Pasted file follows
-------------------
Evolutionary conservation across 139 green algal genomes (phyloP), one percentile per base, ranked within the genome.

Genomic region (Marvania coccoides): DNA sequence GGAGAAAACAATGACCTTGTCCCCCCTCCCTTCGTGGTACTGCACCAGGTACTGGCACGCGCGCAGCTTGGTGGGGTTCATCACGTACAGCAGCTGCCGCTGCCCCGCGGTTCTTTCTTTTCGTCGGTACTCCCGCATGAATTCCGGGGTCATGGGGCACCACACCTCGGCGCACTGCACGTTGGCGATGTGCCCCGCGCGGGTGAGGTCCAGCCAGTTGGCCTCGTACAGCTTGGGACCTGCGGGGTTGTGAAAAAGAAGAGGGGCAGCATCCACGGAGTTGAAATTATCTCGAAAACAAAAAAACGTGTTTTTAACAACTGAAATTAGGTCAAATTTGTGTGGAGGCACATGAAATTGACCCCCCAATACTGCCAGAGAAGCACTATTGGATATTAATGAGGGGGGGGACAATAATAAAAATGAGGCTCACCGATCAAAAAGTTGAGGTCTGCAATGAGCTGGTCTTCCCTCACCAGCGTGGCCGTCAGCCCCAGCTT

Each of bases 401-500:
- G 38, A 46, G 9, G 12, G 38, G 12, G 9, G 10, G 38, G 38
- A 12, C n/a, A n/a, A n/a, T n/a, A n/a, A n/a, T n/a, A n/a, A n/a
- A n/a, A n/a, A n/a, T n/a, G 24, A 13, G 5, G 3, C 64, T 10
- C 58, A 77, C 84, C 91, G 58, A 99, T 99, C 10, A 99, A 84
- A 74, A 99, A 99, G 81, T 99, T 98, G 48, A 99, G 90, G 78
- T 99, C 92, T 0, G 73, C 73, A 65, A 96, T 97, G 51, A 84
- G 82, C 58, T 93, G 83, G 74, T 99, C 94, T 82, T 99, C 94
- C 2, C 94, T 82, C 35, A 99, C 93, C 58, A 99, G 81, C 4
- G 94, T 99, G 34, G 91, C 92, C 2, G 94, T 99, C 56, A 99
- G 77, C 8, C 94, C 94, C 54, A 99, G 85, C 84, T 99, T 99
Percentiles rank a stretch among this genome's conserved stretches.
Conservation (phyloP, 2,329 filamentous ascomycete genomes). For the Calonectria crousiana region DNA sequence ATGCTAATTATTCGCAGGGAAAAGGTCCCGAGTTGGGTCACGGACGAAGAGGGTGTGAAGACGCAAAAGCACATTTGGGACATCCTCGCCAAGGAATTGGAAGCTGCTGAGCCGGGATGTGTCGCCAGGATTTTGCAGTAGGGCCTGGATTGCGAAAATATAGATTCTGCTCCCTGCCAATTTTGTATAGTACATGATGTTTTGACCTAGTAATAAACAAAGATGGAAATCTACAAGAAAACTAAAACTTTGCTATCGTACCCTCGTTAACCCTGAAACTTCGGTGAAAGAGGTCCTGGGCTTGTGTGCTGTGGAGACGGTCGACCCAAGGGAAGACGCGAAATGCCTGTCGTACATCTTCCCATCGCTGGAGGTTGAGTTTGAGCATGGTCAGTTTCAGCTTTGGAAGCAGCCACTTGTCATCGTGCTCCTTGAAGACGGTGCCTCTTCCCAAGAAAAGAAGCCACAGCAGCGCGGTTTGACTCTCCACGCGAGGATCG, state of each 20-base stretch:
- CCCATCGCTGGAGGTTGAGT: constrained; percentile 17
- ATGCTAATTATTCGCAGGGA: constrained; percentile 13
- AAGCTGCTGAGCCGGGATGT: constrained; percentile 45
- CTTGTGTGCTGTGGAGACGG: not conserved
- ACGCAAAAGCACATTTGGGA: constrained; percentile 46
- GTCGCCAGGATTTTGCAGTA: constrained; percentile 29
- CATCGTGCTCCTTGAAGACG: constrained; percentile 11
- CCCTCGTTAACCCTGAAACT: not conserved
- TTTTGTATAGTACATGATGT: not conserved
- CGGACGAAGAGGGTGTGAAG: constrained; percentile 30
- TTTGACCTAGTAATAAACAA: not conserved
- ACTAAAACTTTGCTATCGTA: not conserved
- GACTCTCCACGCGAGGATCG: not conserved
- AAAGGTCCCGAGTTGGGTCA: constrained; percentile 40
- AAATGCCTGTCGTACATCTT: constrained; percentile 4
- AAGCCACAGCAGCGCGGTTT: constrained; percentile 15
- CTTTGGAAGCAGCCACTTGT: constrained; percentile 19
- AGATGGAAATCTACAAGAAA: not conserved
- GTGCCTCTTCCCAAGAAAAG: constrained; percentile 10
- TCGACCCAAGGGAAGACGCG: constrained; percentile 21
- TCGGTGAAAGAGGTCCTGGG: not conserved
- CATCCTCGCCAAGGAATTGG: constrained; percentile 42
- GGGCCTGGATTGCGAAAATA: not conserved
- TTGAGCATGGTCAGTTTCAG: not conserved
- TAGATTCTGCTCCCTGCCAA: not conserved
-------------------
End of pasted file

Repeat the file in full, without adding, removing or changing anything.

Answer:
Evolutionary conservation across 139 green algal genomes (phyloP), one percentile per base, ranked within the genome.

Genomic region (Marvania coccoides): DNA sequence GGAGAAAACAATGACCTTGTCCCCCCTCCCTTCGTGGTACTGCACCAGGTACTGGCACGCGCGCAGCTTGGTGGGGTTCATCACGTACAGCAGCTGCCGCTGCCCCGCGGTTCTTTCTTTTCGTCGGTACTCCCGCATGAATTCCGGGGTCATGGGGCACCACACCTCGGCGCACTGCACGTTGGCGATGTGCCCCGCGCGGGTGAGGTCCAGCCAGTTGGCCTCGTACAGCTTGGGACCTGCGGGGTTGTGAAAAAGAAGAGGGGCAGCATCCACGGAGTTGAAATTATCTCGAAAACAAAAAAACGTGTTTTTAACAACTGAAATTAGGTCAAATTTGTGTGGAGGCACATGAAATTGACCCCCCAATACTGCCAGAGAAGCACTATTGGATATTAATGAGGGGGGGGACAATAATAAAAATGAGGCTCACCGATCAAAAAGTTGAGGTCTGCAATGAGCTGGTCTTCCCTCACCAGCGTGGCCGTCAGCCCCAGCTT

Each of bases 401-500:
- G 38, A 46, G 9, G 12, G 38, G 12, G 9, G 10, G 38, G 38
- A 12, C n/a, A n/a, A n/a, T n/a, A n/a, A n/a, T n/a, A n/a, A n/a
- A n/a, A n/a, A n/a, T n/a, G 24, A 13, G 5, G 3, C 64, T 10
- C 58, A 77, C 84, C 91, G 58, A 99, T 99, C 10, A 99, A 84
- A 74, A 99, A 99, G 81, T 99, T 98, G 48, A 99, G 90, G 78
- T 99, C 92, T 0, G 73, C 73, A 65, A 96, T 97, G 51, A 84
- G 82, C 58, T 93, G 83, G 74, T 99, C 94, T 82, T 99, C 94
- C 2, C 94, T 82, C 35, A 99, C 93, C 58, A 99, G 81, C 4
- G 94, T 99, G 34, G 91, C 92, C 2, G 94, T 99, C 56, A 99
- G 77, C 8, C 94, C 94, C 54, A 99, G 85, C 84, T 99, T 99
Percentiles rank a stretch among this genome's conserved stretches.
Conservation (phyloP, 2,329 filamentous ascomycete genomes). For the Calonectria crousiana region DNA sequence ATGCTAATTATTCGCAGGGAAAAGGTCCCGAGTTGGGTCACGGACGAAGAGGGTGTGAAGACGCAAAAGCACATTTGGGACATCCTCGCCAAGGAATTGGAAGCTGCTGAGCCGGGATGTGTCGCCAGGATTTTGCAGTAGGGCCTGGATTGCGAAAATATAGATTCTGCTCCCTGCCAATTTTGTATAGTACATGATGTTTTGACCTAGTAATAAACAAAGATGGAAATCTACAAGAAAACTAAAACTTTGCTATCGTACCCTCGTTAACCCTGAAACTTCGGTGAAAGAGGTCCTGGGCTTGTGTGCTGTGGAGACGGTCGACCCAAGGGAAGACGCGAAATGCCTGTCGTACATCTTCCCATCGCTGGAGGTTGAGTTTGAGCATGGTCAGTTTCAGCTTTGGAAGCAGCCACTTGTCATCGTGCTCCTTGAAGACGGTGCCTCTTCCCAAGAAAAGAAGCCACAGCAGCGCGGTTTGACTCTCCACGCGAGGATCG, state of each 20-base stretch:
- CCCATCGCTGGAGGTTGAGT: constrained; percentile 17
- ATGCTAATTATTCGCAGGGA: constrained; percentile 13
- AAGCTGCTGAGCCGGGATGT: constrained; percentile 45
- CTTGTGTGCTGTGGAGACGG: not conserved
- ACGCAAAAGCACATTTGGGA: constrained; percentile 46
- GTCGCCAGGATTTTGCAGTA: constrained; percentile 29
- CATCGTGCTCCTTGAAGACG: constrained; percentile 11
- CCCTCGTTAACCCTGAAACT: not conserved
- TTTTGTATAGTACATGATGT: not conserved
- CGGACGAAGAGGGTGTGAAG: constrained; percentile 30
- TTTGACCTAGTAATAAACAA: not conserved
- ACTAAAACTTTGCTATCGTA: not conserved
- GACTCTCCACGCGAGGATCG: not conserved
- AAAGGTCCCGAGTTGGGTCA: constrained; percentile 40
- AAATGCCTGTCGTACATCTT: constrained; percentile 4
- AAGCCACAGCAGCGCGGTTT: constrained; percentile 15
- CTTTGGAAGCAGCCACTTGT: constrained; percentile 19
- AGATGGAAATCTACAAGAAA: not conserved
- GTGCCTCTTCCCAAGAAAAG: constrained; percentile 10
- TCGACCCAAGGGAAGACGCG: constrained; percentile 21
- TCGGTGAAAGAGGTCCTGGG: not conserved
- CATCCTCGCCAAGGAATTGG: constrained; percentile 42
- GGGCCTGGATTGCGAAAATA: not conserved
- TTGAGCATGGTCAGTTTCAG: not conserved
- TAGATTCTGCTCCCTGCCAA: not conserved